This is an important work of detailed research that reveals a great deal about how young people between the age of 18-24 see the political landscape in the United States. Only 17 per cent identify strongly with either of the main political parties. Young people are increasingly dissatisfied with mainstream parties and seeking alternative forms of expression and organisation.
The authors try to understand and explain why an angry generation of highly politicised young people in the 1960s and ’70s gave way to something far less radical and visible. They examine why young people choose not to be involved in mainstream politics. They destroy the myth that young people are apathetic and argue that if young people see the political world as being impervious to change, it may be rational for them to opt out. If nothing you can do within the projected political system will make a difference, it can be logical to find other ways of changing things. A starting point is to define politics as everyday lived experience, perhaps.
There has been a withdrawal from partisan politics and this book makes what are many transferable observations. Its methods could usefully be applied in the British context, as politicians scratch their heads at the problem of re-engaging with young people.
In order to be engaged, people must be able to connect their everyday experiences with larger political events. In order to create meaning for ourselves, we need to be active agents able to negotiate our daily activities with the larger social structures. To be part of the picture, you need to have extensive interaction with the wider world . These processes also convey a sense of identity and empowerment.
In a world where the markets and the media may not encourage political engagement, and where we have increasingly mechanistic concepts of learning and mass youth unemployment, young people endure various forms of isolation and alienation which actively discourage democratic participation and the critical questioning that underpins political discourse. Studies show that young people who are less likely to vote are more economically alienated.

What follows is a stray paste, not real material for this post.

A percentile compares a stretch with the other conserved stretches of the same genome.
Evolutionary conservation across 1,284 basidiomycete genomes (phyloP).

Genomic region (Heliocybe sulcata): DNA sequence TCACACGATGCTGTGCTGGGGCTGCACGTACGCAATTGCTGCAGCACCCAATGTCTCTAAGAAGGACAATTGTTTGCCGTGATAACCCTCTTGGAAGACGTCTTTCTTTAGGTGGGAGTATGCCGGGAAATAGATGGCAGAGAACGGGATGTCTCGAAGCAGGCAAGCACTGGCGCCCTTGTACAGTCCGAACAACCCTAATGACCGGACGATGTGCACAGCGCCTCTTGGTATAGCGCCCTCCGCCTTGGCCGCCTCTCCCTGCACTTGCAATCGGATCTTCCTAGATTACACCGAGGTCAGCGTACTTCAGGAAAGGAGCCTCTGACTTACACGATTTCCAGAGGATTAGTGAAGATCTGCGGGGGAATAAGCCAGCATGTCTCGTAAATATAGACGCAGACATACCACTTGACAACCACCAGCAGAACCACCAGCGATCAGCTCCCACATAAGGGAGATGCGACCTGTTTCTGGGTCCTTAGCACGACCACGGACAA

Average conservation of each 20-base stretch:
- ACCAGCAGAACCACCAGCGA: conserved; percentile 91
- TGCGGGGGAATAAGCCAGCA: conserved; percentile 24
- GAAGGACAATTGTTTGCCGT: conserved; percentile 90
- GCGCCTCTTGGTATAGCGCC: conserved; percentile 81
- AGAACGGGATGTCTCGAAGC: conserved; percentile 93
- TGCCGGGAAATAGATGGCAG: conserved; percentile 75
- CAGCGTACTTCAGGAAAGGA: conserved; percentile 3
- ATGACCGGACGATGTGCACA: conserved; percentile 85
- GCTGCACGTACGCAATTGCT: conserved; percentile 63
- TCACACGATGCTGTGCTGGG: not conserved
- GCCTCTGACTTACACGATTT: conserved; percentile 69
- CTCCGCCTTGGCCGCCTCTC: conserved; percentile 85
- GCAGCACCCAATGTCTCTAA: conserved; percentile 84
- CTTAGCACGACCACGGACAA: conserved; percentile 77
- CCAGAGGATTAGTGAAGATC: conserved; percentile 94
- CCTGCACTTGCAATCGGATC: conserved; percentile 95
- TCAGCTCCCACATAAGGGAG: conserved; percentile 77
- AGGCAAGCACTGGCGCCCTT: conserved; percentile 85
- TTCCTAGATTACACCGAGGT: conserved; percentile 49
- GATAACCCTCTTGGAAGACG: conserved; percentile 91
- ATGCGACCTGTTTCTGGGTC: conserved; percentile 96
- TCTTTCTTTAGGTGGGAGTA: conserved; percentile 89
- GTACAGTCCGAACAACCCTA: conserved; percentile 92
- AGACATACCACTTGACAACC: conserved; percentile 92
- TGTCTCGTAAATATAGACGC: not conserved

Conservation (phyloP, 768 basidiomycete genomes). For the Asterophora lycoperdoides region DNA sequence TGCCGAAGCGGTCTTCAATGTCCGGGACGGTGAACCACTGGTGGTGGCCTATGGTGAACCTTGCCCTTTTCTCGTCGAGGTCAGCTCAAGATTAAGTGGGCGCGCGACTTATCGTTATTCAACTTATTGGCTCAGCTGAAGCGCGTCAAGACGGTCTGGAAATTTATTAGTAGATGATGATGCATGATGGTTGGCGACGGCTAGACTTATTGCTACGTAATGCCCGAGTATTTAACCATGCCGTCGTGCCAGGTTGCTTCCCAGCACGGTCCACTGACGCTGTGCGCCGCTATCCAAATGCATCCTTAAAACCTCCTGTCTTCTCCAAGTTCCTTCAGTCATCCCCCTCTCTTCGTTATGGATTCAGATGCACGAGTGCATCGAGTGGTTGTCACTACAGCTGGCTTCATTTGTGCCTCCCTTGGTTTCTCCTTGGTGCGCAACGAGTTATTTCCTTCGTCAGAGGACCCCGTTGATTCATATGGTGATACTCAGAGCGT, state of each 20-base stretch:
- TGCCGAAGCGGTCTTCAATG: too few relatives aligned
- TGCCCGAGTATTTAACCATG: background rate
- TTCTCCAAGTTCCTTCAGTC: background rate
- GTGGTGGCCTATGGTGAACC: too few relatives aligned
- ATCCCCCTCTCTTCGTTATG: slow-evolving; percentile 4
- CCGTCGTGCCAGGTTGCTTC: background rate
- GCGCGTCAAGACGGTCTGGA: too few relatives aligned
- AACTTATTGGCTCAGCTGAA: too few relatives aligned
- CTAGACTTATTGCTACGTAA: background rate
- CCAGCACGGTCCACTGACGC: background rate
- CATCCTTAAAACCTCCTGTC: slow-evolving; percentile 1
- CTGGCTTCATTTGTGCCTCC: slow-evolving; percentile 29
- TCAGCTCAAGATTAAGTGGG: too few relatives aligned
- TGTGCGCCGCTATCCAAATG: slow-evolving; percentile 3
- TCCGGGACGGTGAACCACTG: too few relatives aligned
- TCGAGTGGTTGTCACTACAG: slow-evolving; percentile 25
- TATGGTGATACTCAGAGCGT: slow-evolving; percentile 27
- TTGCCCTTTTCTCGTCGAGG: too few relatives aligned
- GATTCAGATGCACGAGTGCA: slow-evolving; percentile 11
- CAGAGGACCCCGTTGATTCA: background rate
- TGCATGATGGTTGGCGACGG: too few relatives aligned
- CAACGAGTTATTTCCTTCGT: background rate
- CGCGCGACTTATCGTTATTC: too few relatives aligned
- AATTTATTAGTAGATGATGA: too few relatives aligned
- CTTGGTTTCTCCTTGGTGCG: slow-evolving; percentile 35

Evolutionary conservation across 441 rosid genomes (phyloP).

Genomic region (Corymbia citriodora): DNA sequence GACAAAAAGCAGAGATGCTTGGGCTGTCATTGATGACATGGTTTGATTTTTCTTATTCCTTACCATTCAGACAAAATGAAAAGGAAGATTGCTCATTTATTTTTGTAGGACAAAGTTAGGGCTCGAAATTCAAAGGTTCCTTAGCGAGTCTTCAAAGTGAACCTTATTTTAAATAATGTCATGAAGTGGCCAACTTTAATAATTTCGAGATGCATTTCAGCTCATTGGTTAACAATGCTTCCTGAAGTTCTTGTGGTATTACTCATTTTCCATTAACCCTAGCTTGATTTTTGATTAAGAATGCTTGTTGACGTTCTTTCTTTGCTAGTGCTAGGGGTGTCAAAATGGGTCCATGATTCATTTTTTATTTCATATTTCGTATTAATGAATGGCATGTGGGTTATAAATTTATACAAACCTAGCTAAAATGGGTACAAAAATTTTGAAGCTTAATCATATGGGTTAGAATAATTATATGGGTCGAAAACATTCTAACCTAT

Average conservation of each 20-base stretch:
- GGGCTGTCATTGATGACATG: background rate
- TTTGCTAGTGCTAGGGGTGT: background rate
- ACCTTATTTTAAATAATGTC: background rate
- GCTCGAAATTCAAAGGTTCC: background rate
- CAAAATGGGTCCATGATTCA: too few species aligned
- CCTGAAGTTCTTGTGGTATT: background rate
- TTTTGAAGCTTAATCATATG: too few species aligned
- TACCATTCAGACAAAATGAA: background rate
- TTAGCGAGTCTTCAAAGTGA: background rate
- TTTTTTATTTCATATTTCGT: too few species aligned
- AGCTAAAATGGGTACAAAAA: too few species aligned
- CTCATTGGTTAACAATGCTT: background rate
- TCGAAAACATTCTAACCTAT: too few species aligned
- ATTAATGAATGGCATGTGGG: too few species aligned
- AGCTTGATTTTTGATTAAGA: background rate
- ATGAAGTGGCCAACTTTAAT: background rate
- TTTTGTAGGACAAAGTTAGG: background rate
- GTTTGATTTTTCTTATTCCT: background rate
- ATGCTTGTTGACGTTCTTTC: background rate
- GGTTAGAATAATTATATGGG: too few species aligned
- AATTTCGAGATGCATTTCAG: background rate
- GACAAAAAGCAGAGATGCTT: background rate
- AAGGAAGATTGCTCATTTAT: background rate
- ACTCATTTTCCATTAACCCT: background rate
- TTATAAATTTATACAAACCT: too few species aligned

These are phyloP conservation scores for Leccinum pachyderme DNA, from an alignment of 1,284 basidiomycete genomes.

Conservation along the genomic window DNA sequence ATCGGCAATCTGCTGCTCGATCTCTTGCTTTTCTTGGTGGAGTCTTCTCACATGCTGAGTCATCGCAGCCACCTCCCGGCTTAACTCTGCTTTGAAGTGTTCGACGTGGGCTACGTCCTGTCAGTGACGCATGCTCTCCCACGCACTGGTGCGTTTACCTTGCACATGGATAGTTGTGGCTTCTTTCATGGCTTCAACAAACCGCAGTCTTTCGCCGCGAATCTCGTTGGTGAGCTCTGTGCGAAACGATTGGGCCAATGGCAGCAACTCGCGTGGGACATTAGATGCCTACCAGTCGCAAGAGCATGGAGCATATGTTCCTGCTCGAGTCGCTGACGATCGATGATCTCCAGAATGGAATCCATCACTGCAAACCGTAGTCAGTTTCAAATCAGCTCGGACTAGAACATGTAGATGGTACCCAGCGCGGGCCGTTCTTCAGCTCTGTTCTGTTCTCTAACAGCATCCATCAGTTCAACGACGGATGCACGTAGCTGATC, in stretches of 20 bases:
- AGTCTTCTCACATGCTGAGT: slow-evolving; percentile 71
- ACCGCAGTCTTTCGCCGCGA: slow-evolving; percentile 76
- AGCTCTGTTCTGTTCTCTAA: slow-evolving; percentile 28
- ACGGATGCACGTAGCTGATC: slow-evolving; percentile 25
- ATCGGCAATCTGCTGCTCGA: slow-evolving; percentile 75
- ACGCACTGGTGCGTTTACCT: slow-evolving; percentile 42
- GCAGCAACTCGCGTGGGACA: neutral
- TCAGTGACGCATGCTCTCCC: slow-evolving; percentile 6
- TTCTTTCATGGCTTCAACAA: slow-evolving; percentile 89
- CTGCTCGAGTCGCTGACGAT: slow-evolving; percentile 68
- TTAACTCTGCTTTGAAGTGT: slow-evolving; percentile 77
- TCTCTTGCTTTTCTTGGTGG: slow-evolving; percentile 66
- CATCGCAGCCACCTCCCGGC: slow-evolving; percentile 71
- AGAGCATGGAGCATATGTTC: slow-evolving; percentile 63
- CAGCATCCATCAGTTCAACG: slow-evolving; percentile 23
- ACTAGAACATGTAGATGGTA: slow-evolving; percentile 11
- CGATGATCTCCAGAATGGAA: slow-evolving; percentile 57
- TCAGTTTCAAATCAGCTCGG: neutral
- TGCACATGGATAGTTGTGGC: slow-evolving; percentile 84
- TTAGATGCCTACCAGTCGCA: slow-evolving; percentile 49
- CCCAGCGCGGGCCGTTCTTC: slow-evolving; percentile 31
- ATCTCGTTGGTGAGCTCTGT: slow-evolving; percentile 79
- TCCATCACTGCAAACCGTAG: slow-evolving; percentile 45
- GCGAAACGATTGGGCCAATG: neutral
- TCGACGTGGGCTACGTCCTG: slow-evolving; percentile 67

The authors say that young people, if they are Republican-minded, distrust political leaders, whereas Democrat-inclined young people are concerned more about the progress of issues, which they see as problematic within a distrustful political system. But, like non-aligned young people, they distrust the sources of information through the media about politics. The most popular form of political education turns out to be the The Daily Show with Jon Stewart, a blend of satire and journalism about current affairs.
Differences between parties are conceptualised widely among young people as differences between brands of commodities. There is a style or demeanour associated with the Democrats and the Republicans, just as there is with McDonalds or Starbucks. As the authors say: “For a generation that has grown up entirely in the world where parties, politicians and policies have been sold like soap, opting out from politics is no more consequential a decision than to avoid pop music or shop at Gap. Attachment to a party is superficial, saying no more about an individual than the clothes they wear.”
The commoditisation of politics has a lot to answer for. We have to get back to face-to-face dialogue with young people to highlight the profound ideological differences between plans for change and find new ways of appreciating their strengths and their legitimate rights and demands. Politicians should stop selling and start listening.